There are a number of things developers need to consider when it comes to developing for the web in 2019 and beyond. SD Times asked industry thought leaders what advice they would give their developers:
Focus on web standards: If you aren’t sure about which framework to pick, your best bet is to focus on web standards, according to Max Lynch, CEO and co-founder for the web development solution provider Ionic. “What is going to change the least? We can’t afford to keep changing, rewriting or rebuilding our solution every time there is a new framework,” he said. “If you are thinking long-term, it is probably a good bet to target things like web components instead of being tightly coupled to a specific third-party framework.” Look at web standards like web components, custom elements and shadow DOM because those are the things that are going to work everywhere and last, Lynch explained.
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Pick a technology and stick with it: If you have to pick a tool or technology, it all comes down to what you are trying to build, according to Sam Basu, developer advocate for app development solution provider Progress. “Frameworks, IDEs and SDKs have come a long way, so the platform you pick doesn’t matter. Developers are walking into a richer ecosystem that is much more collaborative and the frameworks and tools have evolved quite a bit. Pick the technology stack that works best with your expertise and the type of app you are trying to build,” he said.
Stay connected to your users: “I would really recommend that developers try and stay as focused as possible on the user. It can be very hard to get wrapped up in the features you are trying to deliver and the day to day of software and maintenance,” said Stephen Fluin, developer advocate for Angular at Google. “If you go back and figure out what is the value you are trying to deliver to your users and what is the best way to deliver that value, you will often get a different answer from the status quo.”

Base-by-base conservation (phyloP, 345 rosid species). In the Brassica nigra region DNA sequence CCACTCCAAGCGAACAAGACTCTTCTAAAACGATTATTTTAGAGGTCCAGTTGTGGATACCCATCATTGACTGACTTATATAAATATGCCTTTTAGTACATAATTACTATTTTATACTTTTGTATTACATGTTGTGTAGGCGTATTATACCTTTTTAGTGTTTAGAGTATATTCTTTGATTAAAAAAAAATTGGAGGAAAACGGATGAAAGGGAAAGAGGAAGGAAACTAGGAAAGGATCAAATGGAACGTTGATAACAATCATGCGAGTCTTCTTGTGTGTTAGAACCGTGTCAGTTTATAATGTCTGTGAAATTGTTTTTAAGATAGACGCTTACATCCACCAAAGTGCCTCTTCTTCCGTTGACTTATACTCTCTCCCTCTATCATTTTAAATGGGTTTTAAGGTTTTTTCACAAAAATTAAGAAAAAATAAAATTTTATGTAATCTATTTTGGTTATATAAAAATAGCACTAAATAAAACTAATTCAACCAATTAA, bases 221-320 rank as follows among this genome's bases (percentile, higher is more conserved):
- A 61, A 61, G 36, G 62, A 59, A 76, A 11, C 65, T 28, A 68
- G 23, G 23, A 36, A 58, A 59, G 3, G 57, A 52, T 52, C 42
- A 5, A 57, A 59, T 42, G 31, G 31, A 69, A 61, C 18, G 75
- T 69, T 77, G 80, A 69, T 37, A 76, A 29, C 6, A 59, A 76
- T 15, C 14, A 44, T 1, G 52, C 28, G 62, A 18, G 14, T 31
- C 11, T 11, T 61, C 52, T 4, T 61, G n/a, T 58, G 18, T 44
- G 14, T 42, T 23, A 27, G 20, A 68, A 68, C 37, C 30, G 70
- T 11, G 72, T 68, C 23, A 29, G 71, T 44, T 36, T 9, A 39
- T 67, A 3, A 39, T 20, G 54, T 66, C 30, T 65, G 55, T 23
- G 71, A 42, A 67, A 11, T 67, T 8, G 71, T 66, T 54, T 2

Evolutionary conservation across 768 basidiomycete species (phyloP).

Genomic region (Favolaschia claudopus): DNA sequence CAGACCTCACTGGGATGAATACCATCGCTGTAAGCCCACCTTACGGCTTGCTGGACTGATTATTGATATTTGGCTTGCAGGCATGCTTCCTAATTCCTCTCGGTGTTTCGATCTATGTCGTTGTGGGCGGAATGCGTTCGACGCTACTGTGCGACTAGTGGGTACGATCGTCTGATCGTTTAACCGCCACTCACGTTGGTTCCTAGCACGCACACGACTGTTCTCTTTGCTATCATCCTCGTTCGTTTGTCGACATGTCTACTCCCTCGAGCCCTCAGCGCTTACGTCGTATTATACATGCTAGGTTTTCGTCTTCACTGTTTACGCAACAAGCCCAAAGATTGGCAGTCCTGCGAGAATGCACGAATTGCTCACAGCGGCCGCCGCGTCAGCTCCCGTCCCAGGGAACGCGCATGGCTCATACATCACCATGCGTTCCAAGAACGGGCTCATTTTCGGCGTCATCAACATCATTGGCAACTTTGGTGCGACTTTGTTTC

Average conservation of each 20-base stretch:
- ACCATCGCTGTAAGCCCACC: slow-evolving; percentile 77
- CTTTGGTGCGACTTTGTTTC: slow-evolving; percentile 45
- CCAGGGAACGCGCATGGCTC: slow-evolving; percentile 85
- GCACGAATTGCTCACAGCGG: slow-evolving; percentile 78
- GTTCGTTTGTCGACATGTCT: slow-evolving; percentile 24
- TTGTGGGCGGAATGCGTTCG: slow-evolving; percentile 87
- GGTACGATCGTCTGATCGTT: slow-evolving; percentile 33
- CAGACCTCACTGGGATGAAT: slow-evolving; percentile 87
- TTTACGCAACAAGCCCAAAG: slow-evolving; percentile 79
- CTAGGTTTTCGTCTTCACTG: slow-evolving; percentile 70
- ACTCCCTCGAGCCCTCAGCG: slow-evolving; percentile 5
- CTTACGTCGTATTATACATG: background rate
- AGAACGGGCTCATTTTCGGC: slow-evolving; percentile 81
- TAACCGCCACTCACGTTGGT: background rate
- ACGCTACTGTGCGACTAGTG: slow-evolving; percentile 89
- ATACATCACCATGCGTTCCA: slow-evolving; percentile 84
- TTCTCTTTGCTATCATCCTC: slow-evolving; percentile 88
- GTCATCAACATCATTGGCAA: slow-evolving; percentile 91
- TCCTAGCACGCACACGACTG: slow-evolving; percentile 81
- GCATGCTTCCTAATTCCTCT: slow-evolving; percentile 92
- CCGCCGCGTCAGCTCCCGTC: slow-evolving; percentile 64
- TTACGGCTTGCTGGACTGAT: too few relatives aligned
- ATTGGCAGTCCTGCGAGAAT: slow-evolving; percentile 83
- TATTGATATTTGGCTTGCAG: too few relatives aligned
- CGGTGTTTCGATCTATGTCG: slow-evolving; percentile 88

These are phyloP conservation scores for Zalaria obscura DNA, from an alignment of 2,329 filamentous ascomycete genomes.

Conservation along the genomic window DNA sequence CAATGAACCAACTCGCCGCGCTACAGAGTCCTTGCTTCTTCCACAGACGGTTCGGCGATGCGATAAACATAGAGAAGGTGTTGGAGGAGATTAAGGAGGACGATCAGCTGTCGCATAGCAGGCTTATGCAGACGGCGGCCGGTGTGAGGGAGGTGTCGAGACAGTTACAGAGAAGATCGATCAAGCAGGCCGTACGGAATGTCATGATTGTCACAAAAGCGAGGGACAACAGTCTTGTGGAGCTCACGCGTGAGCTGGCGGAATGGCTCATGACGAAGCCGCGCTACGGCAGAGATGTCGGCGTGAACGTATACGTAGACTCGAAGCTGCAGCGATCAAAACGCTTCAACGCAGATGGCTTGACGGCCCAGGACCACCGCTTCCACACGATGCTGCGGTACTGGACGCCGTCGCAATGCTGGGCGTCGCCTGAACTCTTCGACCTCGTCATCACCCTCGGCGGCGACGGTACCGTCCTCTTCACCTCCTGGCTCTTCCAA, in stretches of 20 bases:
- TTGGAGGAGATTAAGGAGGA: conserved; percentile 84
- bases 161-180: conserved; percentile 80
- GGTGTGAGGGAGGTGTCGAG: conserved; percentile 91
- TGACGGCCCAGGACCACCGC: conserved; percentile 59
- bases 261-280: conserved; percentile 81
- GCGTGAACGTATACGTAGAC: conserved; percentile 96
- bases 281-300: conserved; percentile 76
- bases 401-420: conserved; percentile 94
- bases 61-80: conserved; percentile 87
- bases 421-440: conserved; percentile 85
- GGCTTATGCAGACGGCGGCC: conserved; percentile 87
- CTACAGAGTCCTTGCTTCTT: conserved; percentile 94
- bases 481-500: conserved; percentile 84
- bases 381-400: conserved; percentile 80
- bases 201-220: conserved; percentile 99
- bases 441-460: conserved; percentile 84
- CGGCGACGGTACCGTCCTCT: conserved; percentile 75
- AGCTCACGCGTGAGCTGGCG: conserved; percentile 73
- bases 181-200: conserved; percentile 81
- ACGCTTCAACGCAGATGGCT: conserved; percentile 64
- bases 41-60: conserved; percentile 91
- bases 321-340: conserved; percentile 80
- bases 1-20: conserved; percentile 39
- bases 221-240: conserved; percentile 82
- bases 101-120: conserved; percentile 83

Plan for change: Languages are going to get better, frameworks are going to improve, and the standards and expectations of users are going to change, Fluin explained. “The applications we have to build in 2019 are harder to build in some ways than the apps we had to build in 2018 because users expect more,” he said. “That is going to continue to change so developers have to try to be flexible and forward looking with what they build.”
Think in terms of multi-experience development: It is no longer a matter of mobile development or web development. According to Gartner Research VP Jason Wong, the future of development is multi-experience. Wong explained in today’s modern and digital world, developers need to have a more holistic approach when it comes to their digital development strategy and experiences. “Multi-experience breaks down the channel thinking such as the web channel or mobile channel. You may have a mobile development team, web development team, development team for chatbots, voice, VR, AR and more. But what the multi-experience term is all about is the end user and trying to solve their problems,” said Wong.
As users move across devices and apps and other modalities of interaction, development teams need to consider the digital user journey they are going to take. For instance, Wong explained users that are booking a flight or going on vacation may start researching flights through a web portal, but then decide to book their flight through a mobile app. From there, they can get notifications on their smart watch, save their flight information in their wallet app and get flight notifications through their messaging app. Additionally, once they arrive at their destination, they may use their mobile devices to call an Uber or connect to a car service. So there are all these different touch points the user is interacting with that developers need to be considering, Wong added.
Code share as much as possible: “Developers are known to be lazy, and we like to do things once that we can share in other places,” said Progress’ Basu, “Think about what else you are doing and the path you are going to take apps to mobile or desktop.”